Some media reports suggest that the Niti Aayog has circulated a discussion paper in which it has been recommended that coverage in rural and urban areas may be reduced to 60 per cent and 40 per cent, respectively. This is estimated to result in annual savings of up to Rs 47,229 crore.
The second wave of the Covid-19 pandemic has led to an increase in unemployment and loss of income for workers in the unorganised sector. It is, therefore, unlikely that the central government will accept the recommendations of the Niti Aayog at this juncture.
However, India needs a 10-year plan to imagine PDS in 2031 to quantify how much grains will be distributed in physical form, and how many people will be assisted through direct benefit support. The strategy to promote diversification from wheat and rice to other crops needs to be agreed with the states, with suitable incentives from the Centre. Finally, the government must place this plan before the National Development Council to finalise the roadmap through a consensus.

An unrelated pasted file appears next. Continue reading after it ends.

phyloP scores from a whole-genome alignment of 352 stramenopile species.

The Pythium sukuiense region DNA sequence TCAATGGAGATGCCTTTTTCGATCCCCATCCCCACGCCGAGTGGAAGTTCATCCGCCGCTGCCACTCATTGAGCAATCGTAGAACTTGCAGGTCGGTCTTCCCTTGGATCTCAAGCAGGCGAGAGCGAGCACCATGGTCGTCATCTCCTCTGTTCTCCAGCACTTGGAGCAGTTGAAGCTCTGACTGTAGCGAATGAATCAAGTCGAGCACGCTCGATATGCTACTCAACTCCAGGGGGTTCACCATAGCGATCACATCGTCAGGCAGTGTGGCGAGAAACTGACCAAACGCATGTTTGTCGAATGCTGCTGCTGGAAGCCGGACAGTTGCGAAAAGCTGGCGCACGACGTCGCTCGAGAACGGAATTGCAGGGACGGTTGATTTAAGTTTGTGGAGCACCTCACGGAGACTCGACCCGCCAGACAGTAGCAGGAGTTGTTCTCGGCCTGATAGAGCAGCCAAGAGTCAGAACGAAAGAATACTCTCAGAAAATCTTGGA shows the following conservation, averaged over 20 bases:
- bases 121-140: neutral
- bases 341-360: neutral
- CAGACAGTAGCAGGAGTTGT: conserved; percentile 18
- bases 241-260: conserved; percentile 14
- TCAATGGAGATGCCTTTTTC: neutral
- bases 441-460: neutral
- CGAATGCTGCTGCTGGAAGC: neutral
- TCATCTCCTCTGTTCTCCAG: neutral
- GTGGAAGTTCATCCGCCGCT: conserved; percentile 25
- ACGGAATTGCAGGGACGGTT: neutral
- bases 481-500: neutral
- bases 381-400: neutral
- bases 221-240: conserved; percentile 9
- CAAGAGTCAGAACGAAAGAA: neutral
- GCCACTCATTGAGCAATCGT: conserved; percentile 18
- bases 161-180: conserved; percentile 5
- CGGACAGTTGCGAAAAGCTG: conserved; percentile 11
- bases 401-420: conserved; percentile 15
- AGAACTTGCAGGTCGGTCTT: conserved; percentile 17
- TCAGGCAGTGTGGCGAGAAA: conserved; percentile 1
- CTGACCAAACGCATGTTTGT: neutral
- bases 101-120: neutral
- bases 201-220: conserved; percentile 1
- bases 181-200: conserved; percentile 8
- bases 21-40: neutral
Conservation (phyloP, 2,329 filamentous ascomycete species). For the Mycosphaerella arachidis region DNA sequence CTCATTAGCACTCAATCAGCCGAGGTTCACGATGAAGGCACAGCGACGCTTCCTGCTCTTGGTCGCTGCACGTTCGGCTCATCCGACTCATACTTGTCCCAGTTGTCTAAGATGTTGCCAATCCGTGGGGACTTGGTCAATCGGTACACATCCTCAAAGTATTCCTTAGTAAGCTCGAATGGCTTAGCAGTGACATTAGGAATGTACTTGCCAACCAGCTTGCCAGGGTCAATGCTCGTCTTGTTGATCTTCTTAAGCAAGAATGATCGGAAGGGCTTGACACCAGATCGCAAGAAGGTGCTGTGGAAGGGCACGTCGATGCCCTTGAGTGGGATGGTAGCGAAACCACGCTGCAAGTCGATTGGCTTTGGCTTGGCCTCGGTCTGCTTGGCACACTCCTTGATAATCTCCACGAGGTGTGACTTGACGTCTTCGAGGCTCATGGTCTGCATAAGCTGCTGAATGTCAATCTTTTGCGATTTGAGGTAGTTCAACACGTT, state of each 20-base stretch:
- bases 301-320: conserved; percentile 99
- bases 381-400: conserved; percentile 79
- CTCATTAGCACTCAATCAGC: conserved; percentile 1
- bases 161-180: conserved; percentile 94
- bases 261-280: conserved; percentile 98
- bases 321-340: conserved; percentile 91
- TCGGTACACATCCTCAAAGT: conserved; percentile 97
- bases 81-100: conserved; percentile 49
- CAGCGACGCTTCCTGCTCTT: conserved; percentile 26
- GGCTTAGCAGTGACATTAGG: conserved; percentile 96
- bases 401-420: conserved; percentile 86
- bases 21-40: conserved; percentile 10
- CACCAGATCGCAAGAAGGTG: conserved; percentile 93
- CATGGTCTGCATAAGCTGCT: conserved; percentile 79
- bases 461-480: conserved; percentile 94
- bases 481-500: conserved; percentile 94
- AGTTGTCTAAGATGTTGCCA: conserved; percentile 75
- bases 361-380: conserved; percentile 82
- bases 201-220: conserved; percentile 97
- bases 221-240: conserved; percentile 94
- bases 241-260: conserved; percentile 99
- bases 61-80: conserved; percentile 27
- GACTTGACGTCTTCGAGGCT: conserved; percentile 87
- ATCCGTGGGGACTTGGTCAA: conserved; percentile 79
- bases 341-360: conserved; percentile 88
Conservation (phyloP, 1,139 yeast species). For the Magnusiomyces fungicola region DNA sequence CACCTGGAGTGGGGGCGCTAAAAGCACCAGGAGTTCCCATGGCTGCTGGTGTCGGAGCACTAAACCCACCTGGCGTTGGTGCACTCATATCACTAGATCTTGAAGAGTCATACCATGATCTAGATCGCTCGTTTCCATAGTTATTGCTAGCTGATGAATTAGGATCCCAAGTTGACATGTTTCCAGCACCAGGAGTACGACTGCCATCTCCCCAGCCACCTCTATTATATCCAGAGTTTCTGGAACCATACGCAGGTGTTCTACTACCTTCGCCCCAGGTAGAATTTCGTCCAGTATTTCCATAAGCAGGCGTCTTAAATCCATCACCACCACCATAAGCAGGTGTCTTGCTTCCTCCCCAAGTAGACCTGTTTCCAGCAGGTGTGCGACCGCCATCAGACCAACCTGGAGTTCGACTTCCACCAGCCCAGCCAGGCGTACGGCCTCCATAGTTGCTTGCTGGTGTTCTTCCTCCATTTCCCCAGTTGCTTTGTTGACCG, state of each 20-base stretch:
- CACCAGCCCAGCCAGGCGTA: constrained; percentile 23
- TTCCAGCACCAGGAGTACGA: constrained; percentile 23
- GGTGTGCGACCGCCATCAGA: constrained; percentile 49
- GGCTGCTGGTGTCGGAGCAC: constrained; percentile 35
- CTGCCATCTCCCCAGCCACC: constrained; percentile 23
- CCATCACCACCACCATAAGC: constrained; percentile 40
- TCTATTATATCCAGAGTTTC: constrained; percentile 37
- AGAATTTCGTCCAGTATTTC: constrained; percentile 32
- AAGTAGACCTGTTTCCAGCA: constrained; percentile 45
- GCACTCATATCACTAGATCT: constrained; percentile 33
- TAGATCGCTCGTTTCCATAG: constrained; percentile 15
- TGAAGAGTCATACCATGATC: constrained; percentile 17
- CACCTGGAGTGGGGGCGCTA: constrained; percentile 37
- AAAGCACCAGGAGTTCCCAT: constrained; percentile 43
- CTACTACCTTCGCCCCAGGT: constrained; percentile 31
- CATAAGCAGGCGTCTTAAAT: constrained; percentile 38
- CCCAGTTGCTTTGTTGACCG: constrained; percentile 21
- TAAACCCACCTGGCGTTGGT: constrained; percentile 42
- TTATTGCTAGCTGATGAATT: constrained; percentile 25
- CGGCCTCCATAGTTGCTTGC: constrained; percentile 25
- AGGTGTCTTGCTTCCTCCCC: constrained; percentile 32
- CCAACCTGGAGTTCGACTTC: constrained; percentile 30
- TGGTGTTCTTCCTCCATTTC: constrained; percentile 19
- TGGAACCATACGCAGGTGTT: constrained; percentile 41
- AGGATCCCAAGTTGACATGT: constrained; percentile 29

For preparing such a roadmap, the government must consider setting up a committee consisting of credible experts.
Siraj Hussain is Visiting Senior Fellow at ICRIER. He retired as Union Agriculture Secretary. Jugal Mohapatra was Secretary, Rural Development, Government of India. Views are personal.
(Edited by Prashant Dixit)